This distinction is slightly arbitrary, but I find it useful. Many guides censure the use of said-bookisms: dialogue tags with any verb other than “said.” This is well-meaning advice but I believe unhelpful. The intention, as I understand it, is to avoid drawing attention away from the dialogue onto the tag verb. Also there is a sense that using verbs that are too “descriptive” can hide weak dialogue.

However, there are a number of verbs that are clearly useful in dialogue, not because they are descriptive, but because they indicate the function or role of a piece of dialogue. These include: asked, replied, answered, continued, added, repeated, etc. For lack of a better term I call these functional tags. (If anyone knows the proper name for these, please let me know.)

In practice these seem to occur less often than the basic “said”. But they still occur on a regular basis, and it’s easy to see why, because of their utility in informing the reader about the functional role of the speech being presented.

Examples:

“But what about this Frodo that lives with him?” asked Old Noakes of Bywater. (The Lord of the Rings, 22)

“My dear Mr. Bennet,” replied his wife, “how can you be so tiresome! You must know that I am thinking of his marrying one of them.” (Pride and Prejudice, 12)

“‘I am Bene Gesserit: I exist only to serve,’” Jessica quoted. (Dune, 23)

Descriptive Tags

And now for the much maligned descriptive tag verbs. By this I mean verbs that describe the manner, mood or inflection of the speech and not simply its function or form. Examples: shouted, whispered, yelled, murmured, cried, whimpered, observed, retorted, argued, snorted, stammered, exclaimed, demanded, snarled, growled, rumbled, breathed, roared, panted, blurted, etc.

Despite admonishions to the contrary, these verbs are clearly widely used. I have hard numbers on this below, but functional and descriptive tags are both less common than the basic “said” tags, but still quite common. I include a larger selection of samples below so you can see how they get used in practice.

Examples:

“Ah, but he has likely enough been adding to what he brought at first,” argued the miller, voicing common opinion. (The Lord of the Rings, 24)

“And you can say what you like, about what you know no more of than you do of boating, Mr. Sandyman,” retorted the Gaffer, disliking the miller even more than usual. (The Lord of the Rings, 24)

Note also the use of a simultaneous action (see below).

“Well, er, yes, I suppose so,” stammered Bilbo. (The Lord of the Rings, 33)

“I am afraid, Mr. Darcy,” observed Miss Bingley in a half whisper, “that this adventure has rather affected your admiration of her fine eyes.” (Pride and Prejudice, 41)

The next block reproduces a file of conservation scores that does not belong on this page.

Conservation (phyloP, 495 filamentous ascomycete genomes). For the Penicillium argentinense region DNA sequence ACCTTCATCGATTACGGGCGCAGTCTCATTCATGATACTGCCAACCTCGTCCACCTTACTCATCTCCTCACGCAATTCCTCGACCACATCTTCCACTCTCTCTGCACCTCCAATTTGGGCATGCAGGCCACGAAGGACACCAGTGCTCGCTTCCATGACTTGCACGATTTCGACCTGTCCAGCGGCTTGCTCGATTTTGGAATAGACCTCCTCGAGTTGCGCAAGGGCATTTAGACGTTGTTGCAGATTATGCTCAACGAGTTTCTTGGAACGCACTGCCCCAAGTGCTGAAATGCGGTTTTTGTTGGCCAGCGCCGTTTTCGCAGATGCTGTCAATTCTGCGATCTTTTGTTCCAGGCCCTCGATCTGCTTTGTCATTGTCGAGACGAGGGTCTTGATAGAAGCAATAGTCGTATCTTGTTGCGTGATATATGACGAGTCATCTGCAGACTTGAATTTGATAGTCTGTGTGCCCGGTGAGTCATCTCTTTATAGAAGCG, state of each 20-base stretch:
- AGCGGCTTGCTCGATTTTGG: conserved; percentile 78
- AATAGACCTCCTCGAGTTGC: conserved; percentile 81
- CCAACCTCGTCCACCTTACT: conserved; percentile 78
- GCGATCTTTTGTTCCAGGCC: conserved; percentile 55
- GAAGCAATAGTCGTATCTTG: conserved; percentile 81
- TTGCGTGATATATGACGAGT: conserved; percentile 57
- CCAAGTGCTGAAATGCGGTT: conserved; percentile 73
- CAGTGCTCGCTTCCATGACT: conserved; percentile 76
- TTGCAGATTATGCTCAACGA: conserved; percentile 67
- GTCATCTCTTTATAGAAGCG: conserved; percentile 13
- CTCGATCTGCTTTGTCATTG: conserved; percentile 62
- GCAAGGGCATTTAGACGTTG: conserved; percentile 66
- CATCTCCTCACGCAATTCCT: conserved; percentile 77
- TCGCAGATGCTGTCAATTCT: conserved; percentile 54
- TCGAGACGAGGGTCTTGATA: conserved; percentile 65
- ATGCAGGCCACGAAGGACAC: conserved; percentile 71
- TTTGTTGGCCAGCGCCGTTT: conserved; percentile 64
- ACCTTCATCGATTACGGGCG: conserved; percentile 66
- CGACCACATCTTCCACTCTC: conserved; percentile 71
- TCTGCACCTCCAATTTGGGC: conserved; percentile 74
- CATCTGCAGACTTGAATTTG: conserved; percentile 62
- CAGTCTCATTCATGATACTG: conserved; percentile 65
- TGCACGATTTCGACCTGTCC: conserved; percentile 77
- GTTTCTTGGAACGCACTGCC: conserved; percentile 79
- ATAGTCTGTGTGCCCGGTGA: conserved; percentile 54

“I deserve neither such praise nor such censure,” cried Elizabeth; “I am NOT a great reader, and I have pleasure in many things.” (Pride and Prejudice, 42)

“Who are you?” he whispered. “How did you trick my mother into leaving me alone with you? Are you from the Harkonnens?” (Dune, 8)

“They were toys compared to me,” Piter snarled. (Dune, 18)

“Look down, lad,” Gurney panted. (Dune, 35)

Tags That Are Not Verbs of Speech

This is one of the few cases that I would recommend avoiding outright. Some authors use tag verbs that are not a part of speech at all. This is generally jarring because the assignment of a non-speech verb to dialogue is contradictory.

Notably, out of all of the forms I’ve identified, this is the only one which I cannot find in widespread use in the writings of well-known authors.

Example:

This is an example from Gilbert the Great by Jane Clarke.

“You didn’t make Raymond leave,” Mom smiled. “Everyone fights sometimes.” (13)

This probably would have been better phrased as an action beat (i.e., by changing the comma to a period; see below).

Adverbs, Phrases

This is another case that is often recommended against in writing guides. Again, clearly, this is common use in practice, though I think not as widely as what I call descriptive tags (see above). I have struggled to find an example of Herbert using an adverb in a dialogue tag, for example.

The rationale against these is similar to descriptive tags: it can potentially distract from the dialogue and may hide weak dialogue. However, the benefits are also clear: adverbs and other phrases can serve to strengthen dialogue.

Examples:

Adverbs:

“There wasn’t any permanent harm done, was there?” asked Frodo anxiously. (The Lord of the Rings, 48)

“Do you not want to know who has taken it?” cried his wife impatiently. (Pride and Prejudice, 11)

“We are not in a way to know WHAT Mr. Bingley likes,” said her mother resentfully, “since we are not to visit.” (Pride and Prejudice, 14)

Similarly, prepositional phrase can follow the dialogue tag:

“My dear Mr. Bennet,” said his lady to him one day, “have you heard that Netherfield Park is let at last?” (Pride and Prejudice, 11)

One thing to watch out for, if you use British style dialogue tags, is that the more complicated phrases can sound odd because of the unusual word order. The prepositional phrase almost makes it look like a normal sentence, but it’s not quite, since the dialogue tag still follows its own order. This is less of an issue in the American style since the dialogue tag follows the usual word order.

Prefix Tags

In some cases the tag is placed before the dialogue. Note in all such cases I’m aware of the verb follows standard English sentence structure (i.e., no “said Bob”). Also note the use of the colon after the dialogue tag.